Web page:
Anyway, so for this [video], we're going to need an actor. We don't have an actor despite being Spotlight. So this is Ilayda, she looks after our calendar here for our rooms and studios at Spotlight.
Ilyda: Oh, and this sheep is coming into the studio? Okay.
Narrator: You will also need someone else to read in the other lines if there are other lines and so for this, we have Ross. Ross works in our IT department and does things with computers, amongst other things.
You will need to use a camera to film your self-tape. A lot of people have a DSLR that records video. These are fantastic as they deliver a pleasing, shallow depth of field, which means that you can get the background out of focus. They pick up a lot of light and most have an external microphone input, which is useful as you don't want your self-tape to have bad sound. They also record in a format that is easily used on a computer. It also means that you have a good camera that you can take on holiday with you, or even make your own short films.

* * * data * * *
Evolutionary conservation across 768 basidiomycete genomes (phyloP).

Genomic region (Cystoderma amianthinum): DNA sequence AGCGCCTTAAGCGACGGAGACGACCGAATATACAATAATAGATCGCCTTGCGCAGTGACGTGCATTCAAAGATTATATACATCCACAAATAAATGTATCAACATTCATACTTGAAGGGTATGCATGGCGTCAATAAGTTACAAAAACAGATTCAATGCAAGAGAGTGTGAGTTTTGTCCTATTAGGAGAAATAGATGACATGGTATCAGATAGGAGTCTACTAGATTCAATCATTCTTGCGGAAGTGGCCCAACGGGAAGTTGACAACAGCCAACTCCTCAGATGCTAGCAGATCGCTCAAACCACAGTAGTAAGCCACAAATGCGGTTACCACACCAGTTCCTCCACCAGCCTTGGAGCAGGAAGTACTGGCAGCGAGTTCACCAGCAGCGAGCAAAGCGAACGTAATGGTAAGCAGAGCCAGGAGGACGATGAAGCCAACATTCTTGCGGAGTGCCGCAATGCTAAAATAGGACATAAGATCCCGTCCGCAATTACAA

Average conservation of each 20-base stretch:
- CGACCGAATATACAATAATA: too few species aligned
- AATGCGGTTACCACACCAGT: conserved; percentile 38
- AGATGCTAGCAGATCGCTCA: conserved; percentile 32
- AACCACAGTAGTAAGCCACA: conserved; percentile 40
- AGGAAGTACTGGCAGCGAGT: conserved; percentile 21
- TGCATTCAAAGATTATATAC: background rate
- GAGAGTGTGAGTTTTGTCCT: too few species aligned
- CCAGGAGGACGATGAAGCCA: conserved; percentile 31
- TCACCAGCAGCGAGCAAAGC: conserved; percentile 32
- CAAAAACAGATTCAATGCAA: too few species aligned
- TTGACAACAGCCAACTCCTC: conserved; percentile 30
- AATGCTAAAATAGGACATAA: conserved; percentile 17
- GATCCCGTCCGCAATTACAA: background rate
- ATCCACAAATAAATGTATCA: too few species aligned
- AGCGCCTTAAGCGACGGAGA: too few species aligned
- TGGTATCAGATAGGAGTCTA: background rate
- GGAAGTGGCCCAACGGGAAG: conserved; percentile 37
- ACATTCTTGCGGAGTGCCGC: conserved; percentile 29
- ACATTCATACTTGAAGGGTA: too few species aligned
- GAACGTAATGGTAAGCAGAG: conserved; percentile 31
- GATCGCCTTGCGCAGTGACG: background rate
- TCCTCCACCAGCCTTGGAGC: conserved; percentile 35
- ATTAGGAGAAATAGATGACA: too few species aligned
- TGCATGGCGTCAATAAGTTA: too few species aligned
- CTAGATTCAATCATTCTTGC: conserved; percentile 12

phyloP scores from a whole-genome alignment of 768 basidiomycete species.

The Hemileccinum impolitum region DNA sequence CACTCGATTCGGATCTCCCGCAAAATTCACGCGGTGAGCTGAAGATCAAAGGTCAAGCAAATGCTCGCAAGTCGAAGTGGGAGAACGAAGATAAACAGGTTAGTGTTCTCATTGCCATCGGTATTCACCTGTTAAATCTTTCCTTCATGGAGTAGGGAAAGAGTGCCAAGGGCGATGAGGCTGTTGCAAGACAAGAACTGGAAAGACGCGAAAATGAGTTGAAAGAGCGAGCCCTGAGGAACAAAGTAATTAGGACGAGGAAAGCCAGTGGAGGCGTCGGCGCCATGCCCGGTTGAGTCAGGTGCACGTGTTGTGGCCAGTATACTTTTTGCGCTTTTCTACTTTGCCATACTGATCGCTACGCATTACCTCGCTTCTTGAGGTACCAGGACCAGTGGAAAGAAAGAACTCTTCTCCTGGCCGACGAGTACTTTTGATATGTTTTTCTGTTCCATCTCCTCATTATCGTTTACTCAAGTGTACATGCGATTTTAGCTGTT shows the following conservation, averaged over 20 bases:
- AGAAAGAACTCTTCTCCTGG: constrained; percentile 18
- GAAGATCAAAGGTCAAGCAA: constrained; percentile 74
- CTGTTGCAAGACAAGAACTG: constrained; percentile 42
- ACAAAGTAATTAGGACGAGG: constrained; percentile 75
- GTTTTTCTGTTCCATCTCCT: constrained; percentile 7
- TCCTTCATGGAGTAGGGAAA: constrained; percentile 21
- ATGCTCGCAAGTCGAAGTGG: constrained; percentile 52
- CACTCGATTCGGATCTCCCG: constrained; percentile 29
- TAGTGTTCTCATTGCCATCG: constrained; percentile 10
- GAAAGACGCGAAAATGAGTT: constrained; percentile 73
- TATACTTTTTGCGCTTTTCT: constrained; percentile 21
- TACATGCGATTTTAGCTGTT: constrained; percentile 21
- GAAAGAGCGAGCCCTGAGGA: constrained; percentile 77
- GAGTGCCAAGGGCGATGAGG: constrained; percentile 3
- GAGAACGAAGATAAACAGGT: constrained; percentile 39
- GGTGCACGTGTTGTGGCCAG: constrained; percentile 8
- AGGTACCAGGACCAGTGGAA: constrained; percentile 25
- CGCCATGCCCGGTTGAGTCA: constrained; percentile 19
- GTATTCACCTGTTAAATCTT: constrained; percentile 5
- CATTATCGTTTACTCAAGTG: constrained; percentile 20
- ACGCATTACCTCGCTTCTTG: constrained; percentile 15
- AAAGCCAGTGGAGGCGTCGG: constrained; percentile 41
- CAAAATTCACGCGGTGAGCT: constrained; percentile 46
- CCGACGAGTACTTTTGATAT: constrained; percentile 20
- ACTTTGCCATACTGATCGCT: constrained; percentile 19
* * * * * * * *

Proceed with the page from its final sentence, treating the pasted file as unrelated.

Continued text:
You can get a DSLR for around £300, just make sure it shoots video. If you don't want to spend £300, you can also use other cameras. Look for a recognisable brand and make sure that it records in either AVCHD or MP4 format. AVCHD stands for Advanced Video Coding High Definition, but you don't need to know that. It is a commonly used video format that can be converted fairly quickly and easily on your computer following the instructions in another video demo in this series.